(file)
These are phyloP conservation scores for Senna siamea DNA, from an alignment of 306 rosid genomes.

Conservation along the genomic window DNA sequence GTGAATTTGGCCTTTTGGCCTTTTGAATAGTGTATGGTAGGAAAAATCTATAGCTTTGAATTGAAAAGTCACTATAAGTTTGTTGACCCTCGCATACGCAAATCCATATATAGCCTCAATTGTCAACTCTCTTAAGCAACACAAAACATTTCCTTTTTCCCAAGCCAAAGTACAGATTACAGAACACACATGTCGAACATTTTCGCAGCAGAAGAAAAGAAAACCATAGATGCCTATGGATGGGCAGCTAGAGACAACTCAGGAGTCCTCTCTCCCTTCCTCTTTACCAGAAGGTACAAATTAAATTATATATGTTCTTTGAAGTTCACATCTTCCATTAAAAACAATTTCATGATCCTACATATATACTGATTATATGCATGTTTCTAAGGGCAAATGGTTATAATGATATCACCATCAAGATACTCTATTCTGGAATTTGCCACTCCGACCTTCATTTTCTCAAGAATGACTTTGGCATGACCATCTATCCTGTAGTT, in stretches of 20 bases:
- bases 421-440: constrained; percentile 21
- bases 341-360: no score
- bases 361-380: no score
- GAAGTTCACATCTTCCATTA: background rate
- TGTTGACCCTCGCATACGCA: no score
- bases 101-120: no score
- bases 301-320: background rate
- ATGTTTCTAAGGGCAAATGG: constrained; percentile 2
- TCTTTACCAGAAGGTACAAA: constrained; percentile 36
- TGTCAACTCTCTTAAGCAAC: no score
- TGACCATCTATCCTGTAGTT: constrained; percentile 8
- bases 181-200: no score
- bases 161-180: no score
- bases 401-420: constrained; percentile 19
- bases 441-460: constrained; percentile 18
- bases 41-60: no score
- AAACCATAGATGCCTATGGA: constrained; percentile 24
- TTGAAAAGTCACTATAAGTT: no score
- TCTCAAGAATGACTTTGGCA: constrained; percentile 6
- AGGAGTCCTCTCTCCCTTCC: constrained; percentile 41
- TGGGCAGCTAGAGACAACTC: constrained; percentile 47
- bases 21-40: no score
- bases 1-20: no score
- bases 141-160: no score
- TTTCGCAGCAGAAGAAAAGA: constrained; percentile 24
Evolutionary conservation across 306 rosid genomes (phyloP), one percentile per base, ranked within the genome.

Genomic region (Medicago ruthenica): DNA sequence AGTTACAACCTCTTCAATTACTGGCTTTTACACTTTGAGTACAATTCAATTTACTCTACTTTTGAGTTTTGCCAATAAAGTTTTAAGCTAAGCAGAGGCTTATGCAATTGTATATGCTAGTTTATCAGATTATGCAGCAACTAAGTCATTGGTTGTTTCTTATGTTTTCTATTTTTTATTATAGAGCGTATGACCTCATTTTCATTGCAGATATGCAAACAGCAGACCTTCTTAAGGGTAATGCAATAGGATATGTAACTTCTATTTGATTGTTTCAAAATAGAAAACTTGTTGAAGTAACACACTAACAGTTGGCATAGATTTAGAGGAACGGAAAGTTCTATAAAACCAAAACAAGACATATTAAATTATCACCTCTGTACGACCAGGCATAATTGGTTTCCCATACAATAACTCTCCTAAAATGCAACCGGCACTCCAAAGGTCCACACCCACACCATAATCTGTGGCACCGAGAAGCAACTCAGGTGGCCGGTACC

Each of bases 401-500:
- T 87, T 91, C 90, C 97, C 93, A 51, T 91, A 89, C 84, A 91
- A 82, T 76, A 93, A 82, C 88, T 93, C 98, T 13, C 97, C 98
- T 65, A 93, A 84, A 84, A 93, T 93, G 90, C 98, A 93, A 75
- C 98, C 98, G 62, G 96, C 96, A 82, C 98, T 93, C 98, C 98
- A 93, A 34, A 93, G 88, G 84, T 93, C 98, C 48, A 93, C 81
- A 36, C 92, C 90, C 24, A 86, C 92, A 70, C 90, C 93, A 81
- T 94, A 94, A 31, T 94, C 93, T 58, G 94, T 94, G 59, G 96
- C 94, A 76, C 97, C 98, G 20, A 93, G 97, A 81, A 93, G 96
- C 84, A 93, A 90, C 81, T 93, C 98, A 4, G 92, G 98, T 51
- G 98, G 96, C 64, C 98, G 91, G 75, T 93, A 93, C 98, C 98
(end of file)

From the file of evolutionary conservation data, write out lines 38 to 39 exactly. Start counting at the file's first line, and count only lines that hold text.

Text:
- C 94, A 76, C 97, C 98, G 20, A 93, G 97, A 81, A 93, G 96
- C 84, A 93, A 90, C 81, T 93, C 98, A 4, G 92, G 98, T 51